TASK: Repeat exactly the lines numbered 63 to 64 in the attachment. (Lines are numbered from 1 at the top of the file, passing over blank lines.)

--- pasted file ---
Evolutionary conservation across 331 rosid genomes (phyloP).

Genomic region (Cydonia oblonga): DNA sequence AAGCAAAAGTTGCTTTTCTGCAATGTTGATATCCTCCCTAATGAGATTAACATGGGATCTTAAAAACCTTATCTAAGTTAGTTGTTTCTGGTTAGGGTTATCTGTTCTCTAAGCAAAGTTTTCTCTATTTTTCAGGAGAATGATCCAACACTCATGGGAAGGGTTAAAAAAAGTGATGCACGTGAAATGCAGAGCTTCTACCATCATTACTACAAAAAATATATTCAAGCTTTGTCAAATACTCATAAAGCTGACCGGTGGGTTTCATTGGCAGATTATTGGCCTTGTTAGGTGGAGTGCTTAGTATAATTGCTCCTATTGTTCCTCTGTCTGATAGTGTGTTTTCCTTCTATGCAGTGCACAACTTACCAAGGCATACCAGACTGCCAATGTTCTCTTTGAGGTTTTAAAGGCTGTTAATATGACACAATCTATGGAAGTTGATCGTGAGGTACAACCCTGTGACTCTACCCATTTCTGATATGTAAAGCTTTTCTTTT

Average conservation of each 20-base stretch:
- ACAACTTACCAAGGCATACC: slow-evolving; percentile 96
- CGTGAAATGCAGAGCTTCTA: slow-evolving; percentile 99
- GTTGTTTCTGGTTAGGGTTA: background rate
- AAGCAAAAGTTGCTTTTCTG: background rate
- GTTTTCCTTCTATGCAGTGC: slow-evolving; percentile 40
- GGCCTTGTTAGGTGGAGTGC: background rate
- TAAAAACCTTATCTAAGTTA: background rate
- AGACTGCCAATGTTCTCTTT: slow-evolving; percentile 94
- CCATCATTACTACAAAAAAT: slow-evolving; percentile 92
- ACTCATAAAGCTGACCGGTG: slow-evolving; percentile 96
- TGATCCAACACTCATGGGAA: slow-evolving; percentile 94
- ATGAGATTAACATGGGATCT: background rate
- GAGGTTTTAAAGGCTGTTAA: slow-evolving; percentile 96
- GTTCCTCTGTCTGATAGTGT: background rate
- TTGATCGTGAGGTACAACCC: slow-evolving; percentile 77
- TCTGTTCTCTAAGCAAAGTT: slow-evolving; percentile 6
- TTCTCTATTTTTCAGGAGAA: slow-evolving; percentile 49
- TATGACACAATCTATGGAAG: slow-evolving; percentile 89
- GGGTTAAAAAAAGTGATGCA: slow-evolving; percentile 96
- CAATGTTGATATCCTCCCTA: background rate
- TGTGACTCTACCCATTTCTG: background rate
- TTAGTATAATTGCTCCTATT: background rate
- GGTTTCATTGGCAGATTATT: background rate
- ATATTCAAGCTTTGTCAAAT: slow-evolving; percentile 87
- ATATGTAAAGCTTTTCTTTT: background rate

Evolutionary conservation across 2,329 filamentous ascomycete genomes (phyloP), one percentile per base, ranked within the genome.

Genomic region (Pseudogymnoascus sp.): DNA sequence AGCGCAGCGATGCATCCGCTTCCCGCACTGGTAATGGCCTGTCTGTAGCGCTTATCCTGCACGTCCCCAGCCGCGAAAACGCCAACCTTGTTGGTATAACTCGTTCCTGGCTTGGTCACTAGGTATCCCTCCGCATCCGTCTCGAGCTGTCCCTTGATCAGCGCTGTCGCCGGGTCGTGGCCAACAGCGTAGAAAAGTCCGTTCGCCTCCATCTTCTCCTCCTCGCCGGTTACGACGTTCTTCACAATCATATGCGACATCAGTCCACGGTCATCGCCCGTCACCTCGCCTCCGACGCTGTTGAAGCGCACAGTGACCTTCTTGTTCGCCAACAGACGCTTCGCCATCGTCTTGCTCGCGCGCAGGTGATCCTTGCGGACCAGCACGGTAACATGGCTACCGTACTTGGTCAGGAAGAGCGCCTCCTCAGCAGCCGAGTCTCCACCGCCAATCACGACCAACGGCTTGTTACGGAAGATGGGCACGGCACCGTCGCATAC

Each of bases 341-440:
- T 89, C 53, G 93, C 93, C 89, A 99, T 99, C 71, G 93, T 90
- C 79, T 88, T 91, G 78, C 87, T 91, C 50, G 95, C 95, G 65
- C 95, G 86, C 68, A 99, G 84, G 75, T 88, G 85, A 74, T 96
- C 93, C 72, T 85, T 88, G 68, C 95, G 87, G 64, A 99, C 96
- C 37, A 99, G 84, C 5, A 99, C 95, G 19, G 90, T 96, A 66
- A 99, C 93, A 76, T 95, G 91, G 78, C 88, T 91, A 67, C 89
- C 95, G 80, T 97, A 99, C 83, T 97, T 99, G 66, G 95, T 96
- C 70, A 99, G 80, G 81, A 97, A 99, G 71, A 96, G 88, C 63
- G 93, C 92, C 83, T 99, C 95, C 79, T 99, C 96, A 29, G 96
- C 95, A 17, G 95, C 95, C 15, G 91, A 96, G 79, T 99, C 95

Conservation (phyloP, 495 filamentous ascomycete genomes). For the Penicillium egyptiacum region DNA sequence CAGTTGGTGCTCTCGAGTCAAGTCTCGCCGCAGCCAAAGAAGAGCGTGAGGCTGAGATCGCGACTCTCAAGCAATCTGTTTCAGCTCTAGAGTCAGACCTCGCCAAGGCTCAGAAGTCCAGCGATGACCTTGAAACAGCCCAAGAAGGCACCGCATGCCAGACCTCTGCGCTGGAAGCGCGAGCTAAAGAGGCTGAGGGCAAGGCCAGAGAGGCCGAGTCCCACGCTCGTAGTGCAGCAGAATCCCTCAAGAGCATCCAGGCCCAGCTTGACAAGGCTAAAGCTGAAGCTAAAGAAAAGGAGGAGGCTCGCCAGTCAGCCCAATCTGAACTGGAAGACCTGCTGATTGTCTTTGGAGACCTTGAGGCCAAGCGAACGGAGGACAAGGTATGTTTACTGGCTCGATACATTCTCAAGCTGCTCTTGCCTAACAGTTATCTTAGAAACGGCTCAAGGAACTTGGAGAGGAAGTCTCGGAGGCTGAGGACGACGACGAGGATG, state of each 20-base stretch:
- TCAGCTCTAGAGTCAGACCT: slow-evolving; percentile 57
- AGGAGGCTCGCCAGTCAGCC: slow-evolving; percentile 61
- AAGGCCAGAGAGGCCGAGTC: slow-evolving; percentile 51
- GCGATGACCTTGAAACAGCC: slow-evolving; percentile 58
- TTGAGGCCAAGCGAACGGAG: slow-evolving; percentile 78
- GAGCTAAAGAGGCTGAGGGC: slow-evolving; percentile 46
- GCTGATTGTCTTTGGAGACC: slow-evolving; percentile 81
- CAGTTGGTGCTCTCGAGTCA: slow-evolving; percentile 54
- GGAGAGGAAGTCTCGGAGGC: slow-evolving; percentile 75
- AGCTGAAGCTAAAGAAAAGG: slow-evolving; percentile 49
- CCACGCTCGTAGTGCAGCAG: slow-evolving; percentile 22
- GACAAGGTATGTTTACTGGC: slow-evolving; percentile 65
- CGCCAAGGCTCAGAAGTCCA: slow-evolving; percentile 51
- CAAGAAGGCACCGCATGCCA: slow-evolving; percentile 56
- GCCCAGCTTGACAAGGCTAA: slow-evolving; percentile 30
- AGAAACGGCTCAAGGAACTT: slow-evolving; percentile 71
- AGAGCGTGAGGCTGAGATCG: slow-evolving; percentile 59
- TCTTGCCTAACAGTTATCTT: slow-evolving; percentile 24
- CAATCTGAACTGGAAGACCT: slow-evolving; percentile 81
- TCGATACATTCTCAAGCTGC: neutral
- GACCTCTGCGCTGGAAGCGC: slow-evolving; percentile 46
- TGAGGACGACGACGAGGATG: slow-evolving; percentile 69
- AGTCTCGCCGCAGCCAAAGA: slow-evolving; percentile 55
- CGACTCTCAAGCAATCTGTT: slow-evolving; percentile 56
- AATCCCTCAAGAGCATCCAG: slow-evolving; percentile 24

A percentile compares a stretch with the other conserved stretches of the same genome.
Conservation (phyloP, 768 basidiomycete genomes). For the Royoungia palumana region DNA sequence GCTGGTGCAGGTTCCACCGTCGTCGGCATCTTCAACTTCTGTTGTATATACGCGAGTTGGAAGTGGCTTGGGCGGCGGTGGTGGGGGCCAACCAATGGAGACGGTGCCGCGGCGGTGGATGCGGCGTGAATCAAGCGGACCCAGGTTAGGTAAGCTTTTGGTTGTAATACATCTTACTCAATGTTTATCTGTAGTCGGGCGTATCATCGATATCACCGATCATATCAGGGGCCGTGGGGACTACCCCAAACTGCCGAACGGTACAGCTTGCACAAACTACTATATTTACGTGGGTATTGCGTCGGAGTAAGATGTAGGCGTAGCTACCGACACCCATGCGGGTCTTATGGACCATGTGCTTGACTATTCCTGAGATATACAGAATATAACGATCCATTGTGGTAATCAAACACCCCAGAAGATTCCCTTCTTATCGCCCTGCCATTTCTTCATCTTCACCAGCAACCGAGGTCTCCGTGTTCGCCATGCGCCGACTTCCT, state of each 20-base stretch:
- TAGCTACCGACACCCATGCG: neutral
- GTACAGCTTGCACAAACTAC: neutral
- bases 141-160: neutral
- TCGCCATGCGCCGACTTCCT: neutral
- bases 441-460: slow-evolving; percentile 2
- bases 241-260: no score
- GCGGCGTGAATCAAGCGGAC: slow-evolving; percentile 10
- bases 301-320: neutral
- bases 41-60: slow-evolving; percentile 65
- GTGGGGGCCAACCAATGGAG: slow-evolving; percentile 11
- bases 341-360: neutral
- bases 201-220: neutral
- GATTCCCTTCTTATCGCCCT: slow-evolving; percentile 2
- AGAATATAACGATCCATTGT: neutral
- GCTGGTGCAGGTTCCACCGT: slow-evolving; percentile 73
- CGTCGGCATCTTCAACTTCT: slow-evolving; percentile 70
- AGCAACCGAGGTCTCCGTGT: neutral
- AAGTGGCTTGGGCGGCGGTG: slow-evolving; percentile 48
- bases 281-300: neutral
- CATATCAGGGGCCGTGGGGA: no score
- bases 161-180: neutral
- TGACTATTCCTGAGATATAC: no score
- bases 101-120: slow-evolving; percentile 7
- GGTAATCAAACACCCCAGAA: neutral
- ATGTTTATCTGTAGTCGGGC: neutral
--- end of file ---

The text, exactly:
- GACCTCTGCGCTGGAAGCGC: slow-evolving; percentile 46
- TGAGGACGACGACGAGGATG: slow-evolving; percentile 69